SAphoto Blog

March 25, 2009

Toronto Mafia style wedding – Before and After series – Overexposed

Filed under: Before and After,Photoshop — saphoto @ 12:06 am

This is the first of many mini-tutorials to come on processing pictures.
This one is about dealing with pictures that are overexposed and how to come up with creative solutions.

Please note that our BLOG moved. Go to to get the updated version of this post.

This mafia style photograph is one of the most complimented “before and after” picture I have ever processed. This is from Marilyn and Jason’s wedding a little while back, and apparently it’s a popular blog entry since my stats show that Google sends me a lot of people looking for “mafia style”!

Ok so time for the dirty laundry… Here’s the raw file unadjusted as it appeared in ACR (Adobe Camera Raw):
It’s not bad, but it lacks punch. The best thing to do would have been to expose for the sky, and heavily light the subjects with off-camera lighting.

As you can see the sky is overexposed. The good thing about shooting RAW is that it gives you more flexibility when it comes to processing overexposed pictures. In this case, we are able to recover a lot of details from the sky by adjusting the recovery and exposure slider. The problem is the cloud above the groom’s head. It’s overexposed beyond recovery…

So what to do then..

If we can’t correct the mistake… embrace it!
Here I thought we might as well emphasize the brightness of the sky by making it look like powerful beams of light. This also gives the groom more importance.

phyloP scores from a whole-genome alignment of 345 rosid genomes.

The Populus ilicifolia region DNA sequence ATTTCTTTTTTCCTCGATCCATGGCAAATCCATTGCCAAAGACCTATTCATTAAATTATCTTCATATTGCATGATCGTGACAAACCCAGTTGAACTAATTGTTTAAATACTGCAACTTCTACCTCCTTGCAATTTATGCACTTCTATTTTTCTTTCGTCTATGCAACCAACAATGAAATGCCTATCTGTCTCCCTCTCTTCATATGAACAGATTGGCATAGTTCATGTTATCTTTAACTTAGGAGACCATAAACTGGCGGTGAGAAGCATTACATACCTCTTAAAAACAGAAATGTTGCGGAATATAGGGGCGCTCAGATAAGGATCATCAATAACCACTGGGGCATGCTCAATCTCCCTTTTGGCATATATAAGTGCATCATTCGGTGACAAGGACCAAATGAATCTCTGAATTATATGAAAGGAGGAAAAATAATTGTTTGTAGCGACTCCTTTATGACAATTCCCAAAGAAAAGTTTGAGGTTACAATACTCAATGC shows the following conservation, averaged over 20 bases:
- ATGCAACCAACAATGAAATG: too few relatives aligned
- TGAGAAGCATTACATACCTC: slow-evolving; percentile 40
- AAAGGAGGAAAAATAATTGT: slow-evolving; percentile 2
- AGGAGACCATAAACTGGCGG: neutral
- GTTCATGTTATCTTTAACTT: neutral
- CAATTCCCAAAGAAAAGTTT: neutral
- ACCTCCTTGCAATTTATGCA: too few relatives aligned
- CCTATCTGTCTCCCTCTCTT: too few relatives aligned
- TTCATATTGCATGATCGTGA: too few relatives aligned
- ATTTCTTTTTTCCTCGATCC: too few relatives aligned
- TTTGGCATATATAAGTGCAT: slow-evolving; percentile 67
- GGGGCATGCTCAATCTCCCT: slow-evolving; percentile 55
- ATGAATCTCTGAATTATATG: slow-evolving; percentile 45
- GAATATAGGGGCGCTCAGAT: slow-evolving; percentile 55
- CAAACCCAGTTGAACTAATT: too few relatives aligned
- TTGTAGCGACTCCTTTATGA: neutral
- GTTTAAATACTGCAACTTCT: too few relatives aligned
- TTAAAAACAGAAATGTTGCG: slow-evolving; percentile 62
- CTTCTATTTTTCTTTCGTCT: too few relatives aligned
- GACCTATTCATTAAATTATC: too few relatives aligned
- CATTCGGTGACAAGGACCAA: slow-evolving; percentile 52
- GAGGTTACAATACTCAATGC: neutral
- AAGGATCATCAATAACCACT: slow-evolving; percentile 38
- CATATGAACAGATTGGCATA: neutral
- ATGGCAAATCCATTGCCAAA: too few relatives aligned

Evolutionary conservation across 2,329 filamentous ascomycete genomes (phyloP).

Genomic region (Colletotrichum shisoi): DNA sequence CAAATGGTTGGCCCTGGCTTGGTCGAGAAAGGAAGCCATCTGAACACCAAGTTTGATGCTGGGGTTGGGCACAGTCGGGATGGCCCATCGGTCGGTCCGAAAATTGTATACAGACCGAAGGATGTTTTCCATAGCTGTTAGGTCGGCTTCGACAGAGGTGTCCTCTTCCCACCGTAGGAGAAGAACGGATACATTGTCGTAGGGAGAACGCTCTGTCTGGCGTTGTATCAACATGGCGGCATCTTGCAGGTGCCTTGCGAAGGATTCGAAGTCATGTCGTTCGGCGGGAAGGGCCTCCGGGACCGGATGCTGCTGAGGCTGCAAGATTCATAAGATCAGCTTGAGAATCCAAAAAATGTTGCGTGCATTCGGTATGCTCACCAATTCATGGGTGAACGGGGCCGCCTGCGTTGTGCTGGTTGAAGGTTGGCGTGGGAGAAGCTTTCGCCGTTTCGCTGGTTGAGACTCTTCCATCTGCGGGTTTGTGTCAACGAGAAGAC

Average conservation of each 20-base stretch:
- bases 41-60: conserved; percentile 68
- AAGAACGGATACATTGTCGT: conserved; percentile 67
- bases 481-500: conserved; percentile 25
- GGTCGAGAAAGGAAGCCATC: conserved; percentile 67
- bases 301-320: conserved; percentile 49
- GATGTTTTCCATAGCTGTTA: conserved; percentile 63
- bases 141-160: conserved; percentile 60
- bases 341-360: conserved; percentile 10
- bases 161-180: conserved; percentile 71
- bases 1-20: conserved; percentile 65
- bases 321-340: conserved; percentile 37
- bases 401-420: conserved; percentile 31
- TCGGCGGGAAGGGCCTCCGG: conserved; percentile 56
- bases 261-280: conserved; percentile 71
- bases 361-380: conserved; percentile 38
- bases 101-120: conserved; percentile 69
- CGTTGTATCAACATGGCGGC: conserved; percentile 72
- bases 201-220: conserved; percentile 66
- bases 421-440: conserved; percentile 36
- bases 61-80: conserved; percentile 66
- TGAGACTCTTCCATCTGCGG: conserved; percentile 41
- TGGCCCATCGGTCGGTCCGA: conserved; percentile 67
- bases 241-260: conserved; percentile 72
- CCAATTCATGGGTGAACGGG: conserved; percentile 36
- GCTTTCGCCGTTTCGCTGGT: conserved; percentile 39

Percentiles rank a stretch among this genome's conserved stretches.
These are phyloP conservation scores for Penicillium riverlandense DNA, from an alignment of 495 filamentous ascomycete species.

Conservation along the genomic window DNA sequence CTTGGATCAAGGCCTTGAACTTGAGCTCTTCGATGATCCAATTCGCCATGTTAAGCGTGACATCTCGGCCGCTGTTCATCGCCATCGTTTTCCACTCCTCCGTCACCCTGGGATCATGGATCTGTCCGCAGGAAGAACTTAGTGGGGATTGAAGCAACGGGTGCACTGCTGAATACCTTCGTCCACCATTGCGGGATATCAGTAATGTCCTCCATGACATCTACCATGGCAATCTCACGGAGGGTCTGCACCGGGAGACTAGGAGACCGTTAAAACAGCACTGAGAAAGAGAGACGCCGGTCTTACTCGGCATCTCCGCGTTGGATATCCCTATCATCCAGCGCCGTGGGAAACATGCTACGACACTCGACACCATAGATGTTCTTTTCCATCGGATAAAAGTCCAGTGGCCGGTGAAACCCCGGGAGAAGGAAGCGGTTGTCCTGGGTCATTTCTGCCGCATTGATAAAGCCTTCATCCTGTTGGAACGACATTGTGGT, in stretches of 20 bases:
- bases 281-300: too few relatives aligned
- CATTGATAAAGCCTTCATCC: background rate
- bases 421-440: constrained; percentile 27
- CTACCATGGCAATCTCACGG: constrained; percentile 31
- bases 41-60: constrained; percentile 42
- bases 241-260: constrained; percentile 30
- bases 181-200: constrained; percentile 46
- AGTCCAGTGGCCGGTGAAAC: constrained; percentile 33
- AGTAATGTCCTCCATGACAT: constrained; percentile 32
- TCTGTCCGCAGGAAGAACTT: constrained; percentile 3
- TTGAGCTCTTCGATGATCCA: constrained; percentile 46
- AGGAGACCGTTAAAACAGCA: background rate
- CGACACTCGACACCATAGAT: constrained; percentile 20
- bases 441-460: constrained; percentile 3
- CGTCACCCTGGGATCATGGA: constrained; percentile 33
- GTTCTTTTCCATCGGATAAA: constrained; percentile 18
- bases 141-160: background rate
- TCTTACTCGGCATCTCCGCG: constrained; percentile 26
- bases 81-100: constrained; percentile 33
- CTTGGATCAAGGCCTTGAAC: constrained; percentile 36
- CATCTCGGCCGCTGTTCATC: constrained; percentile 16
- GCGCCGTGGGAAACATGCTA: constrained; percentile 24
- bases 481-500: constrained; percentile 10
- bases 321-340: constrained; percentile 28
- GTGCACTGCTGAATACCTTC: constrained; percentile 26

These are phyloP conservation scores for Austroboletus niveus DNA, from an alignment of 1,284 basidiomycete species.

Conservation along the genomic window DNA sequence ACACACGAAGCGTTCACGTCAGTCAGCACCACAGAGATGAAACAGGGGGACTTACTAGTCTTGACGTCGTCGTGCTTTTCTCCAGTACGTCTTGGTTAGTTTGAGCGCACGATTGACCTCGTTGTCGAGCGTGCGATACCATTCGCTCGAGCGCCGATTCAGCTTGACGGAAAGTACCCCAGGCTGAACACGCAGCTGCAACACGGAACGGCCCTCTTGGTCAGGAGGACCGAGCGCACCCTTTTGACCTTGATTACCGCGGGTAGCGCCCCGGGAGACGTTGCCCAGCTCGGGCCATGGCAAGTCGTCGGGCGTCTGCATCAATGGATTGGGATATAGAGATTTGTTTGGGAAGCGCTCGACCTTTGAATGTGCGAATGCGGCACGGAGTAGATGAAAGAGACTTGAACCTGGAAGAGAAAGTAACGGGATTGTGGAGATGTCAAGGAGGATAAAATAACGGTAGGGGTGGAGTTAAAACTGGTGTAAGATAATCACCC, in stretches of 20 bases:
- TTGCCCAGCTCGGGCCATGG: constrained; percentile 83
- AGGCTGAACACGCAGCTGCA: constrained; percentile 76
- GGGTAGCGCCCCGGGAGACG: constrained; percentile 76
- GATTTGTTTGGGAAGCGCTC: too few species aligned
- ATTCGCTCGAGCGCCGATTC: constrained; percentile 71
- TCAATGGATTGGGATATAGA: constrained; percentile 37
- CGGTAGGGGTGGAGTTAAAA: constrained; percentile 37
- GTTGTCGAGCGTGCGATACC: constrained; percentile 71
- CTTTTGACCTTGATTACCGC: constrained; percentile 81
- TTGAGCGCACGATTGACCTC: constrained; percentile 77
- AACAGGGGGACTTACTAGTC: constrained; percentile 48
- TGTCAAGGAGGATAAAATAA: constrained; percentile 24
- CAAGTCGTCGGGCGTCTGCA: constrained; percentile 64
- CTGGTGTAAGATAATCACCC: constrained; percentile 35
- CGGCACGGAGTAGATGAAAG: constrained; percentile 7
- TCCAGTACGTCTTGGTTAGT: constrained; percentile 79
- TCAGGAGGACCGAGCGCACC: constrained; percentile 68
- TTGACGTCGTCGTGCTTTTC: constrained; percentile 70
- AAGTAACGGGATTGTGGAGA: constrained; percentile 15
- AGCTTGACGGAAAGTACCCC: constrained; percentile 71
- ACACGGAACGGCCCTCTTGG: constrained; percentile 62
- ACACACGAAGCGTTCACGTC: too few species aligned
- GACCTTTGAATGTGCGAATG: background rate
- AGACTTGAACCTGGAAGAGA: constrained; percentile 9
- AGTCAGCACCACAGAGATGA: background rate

In today’s wedding photography, a good photographer has to be able to combine many talents. I will elaborate more on that in later posts, but for now I would summarize by saying one has to have good photography instinct, good technical skills, and good post-processing skills.

So here’s the secret photoshop recipe for the sunbeams:
1-Duplicate layer
2-Go to Filter -blur -radial blur, blur method: zoom, amount 100%, click on the blur centre so that it’s approximately where you want the beams to come from (you will learn with time what makes sense).
3-Change the blending mode to screen
4-Mask/delete areas of that beam layer that don’t make sense..
5-Apply regular processing to taste (in this case most of the “punch” comes from the sky, in which I applied high radius sharpening, and duplicated the layer -set blending mode to multiply.)

Of course nowadays when I do mafia-style boys shot, most of the magic is done right then and there with the right camera settings and off-camera lighting (big thing right now):
toronto wedding

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